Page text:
Last week, Daisy had a hay fever. I was worried because she was sick for a week. I know there are many mothers who have been experiencing this feeling. After Daisy got sick, I thought I had to share this with you. I hope this blog will be useful to you in the future.
Hay fever is super common in older children and adults, but can your little one get it? The answer is yes, children of all ages can suffer from symptoms of hay fever.
What causes hay fever?
Hay fever is an allergy to pollen and is relatively common, in fact one in four of us suffer. The pollen irritates nasal passages, causing runny noses, sneezing and sore eyes.
Symptoms are worse from March to October, when there's more pollen in the air. If your baby is sneezing like this from November to February, they might have a different allergy: dust mites and pet hair are often to blame.
There are 3 main types of pollen triggers and they effect people through different months. Tree pollen is rife late March to May, Grass pollen is the most common trigger and is mainly May to July and Weed pollen tends to be June to September. Mostly people are only allergic to one type of pollen, so they don't feel their symptoms all the way through the season. An unlucky few are allergic to a lot of different types, so they suffer with stuffy noses from the first day of spring until autumn arrives.
What are the symptoms?
How can you tell if your baby has hay fever? Well hay fever symptoms in babies are very similar to hay fever symptoms in adults. A baby with hay fever may:
- Rub their eyes because they’re itchy
- Have red/watery eyes
- Runny nose (more of a clear mucus as apposed to a thick colours one)
- Sneeze more than normal, especially when outside
- Wheeze or display other asthma symptoms
Hay fever is seasonal and should only happen during the peak months of summer. So if your baby is suffering with these type of symptoms throughout the year then it’s possible something else is going on like an allergy. In this case, it’s best to see your GP and see if perhaps allergy testing is best.
Should you take them to the doctor?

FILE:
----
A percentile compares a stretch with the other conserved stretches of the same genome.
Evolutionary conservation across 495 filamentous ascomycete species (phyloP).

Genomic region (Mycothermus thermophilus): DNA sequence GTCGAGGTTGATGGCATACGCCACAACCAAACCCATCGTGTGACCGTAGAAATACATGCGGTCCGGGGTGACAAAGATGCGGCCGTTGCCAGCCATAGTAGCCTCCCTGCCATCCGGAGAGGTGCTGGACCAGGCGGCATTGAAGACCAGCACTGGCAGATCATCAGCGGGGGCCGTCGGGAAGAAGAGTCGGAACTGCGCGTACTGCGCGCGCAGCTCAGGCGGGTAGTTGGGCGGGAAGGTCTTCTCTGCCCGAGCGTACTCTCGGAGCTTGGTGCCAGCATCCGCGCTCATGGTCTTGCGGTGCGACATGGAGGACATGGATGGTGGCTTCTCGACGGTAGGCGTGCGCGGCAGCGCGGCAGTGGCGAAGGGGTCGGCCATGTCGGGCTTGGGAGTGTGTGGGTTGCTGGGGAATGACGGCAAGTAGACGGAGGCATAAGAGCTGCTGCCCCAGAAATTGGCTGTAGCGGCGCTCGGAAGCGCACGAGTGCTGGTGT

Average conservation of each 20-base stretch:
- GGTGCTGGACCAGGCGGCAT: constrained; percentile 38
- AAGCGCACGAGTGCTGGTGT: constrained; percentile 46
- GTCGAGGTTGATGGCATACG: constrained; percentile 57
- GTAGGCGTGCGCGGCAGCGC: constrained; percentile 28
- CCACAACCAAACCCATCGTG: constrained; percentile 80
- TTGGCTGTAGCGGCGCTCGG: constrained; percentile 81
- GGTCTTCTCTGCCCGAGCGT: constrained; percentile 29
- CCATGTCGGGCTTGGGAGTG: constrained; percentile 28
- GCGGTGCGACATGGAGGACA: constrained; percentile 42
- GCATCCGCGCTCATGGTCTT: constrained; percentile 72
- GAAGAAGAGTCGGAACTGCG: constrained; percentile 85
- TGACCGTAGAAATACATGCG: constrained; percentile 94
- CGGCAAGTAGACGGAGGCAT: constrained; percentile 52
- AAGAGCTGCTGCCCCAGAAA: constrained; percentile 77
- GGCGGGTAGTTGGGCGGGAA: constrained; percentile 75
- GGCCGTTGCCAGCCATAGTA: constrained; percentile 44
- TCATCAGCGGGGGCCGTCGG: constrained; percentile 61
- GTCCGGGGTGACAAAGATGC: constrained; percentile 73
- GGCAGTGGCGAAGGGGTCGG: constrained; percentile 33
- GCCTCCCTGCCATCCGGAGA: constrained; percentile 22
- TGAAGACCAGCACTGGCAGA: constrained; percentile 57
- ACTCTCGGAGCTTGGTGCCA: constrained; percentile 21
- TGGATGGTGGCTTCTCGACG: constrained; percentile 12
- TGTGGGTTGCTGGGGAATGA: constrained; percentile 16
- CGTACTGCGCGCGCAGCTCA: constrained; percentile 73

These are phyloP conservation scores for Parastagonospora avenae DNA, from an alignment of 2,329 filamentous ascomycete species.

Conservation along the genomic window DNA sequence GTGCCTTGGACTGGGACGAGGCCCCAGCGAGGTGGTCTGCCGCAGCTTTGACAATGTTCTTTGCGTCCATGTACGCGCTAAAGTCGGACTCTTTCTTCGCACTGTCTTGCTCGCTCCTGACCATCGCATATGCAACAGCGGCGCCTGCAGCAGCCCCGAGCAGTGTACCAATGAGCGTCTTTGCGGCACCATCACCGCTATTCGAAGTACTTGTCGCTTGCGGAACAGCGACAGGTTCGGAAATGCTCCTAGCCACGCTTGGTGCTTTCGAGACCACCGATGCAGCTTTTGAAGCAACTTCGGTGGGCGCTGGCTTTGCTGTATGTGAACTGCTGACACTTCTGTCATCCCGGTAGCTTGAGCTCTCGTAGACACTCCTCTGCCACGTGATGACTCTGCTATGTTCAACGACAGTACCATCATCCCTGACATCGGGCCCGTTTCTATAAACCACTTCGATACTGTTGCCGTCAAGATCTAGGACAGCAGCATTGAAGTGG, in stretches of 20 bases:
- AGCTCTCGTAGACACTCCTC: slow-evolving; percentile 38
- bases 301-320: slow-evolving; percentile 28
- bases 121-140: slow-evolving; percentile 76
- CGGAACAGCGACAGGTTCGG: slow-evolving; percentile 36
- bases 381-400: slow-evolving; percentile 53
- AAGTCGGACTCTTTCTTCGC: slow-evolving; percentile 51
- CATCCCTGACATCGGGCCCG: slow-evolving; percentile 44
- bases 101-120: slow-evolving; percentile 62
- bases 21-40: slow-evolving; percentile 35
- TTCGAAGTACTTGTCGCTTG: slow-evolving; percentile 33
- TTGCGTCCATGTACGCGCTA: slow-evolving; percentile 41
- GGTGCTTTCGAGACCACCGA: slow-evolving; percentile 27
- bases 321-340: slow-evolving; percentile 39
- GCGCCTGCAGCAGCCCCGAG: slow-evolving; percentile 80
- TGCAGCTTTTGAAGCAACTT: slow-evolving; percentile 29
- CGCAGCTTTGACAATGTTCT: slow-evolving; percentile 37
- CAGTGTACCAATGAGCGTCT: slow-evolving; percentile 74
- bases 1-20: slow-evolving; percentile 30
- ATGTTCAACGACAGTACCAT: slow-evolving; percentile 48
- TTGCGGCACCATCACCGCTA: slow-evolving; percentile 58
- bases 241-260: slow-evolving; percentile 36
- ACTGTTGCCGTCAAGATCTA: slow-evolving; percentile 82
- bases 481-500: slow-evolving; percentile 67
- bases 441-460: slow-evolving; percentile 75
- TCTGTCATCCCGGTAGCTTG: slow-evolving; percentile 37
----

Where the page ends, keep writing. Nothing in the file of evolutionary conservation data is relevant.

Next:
Yes. It’s always best to get an accurate diagnosis. Your doctor will be able to determine if it is an allergy to pollen and not something else. However, most doctors will not prescribe any hay fever treatment such a piriton as these are not suitable for babies under 12months. For this reason a lot of the treatments that will help your little one cope with hay fever will be home remedies and some actions you can take to prevent irritation.
How can you help?
With most medication not being suitable for babies under 12 months, and some even until they are 12 years old what can you do to help? There are some actions you can take to help make your little one feel more comfortable and prevent them from feeling the full effects of hay fever season.
- Take note of the pollen count (metoffice.gov.uk) and keep your little one inside if it is high or if it is particularly windy.
- Don’t hang their clothes outside to dry during peak season. This will help prevent pollen from getting stuck in the fibres of their clothing.
- After your little one has been outside, change their clothes and wash their face, hair and hands with cool water to remove any pollen.
- Sunglasses and a wide brimmed hat are good products to help protect your little one from pollen.
- Gently pop a bit of baby-friendly balm like Vaseline around your babies nose. This will help prevent pollen from getting in and reduce irritation.
- Wash their face regularly with cold water to help soothe their red itchy eyes.
- We know it can be hard when it’s so warm outside but do try to keep the windows closed as much as possible to prevent pollen from getting inside the house. This is also important when driving in the car, perhaps use air conditioning instead.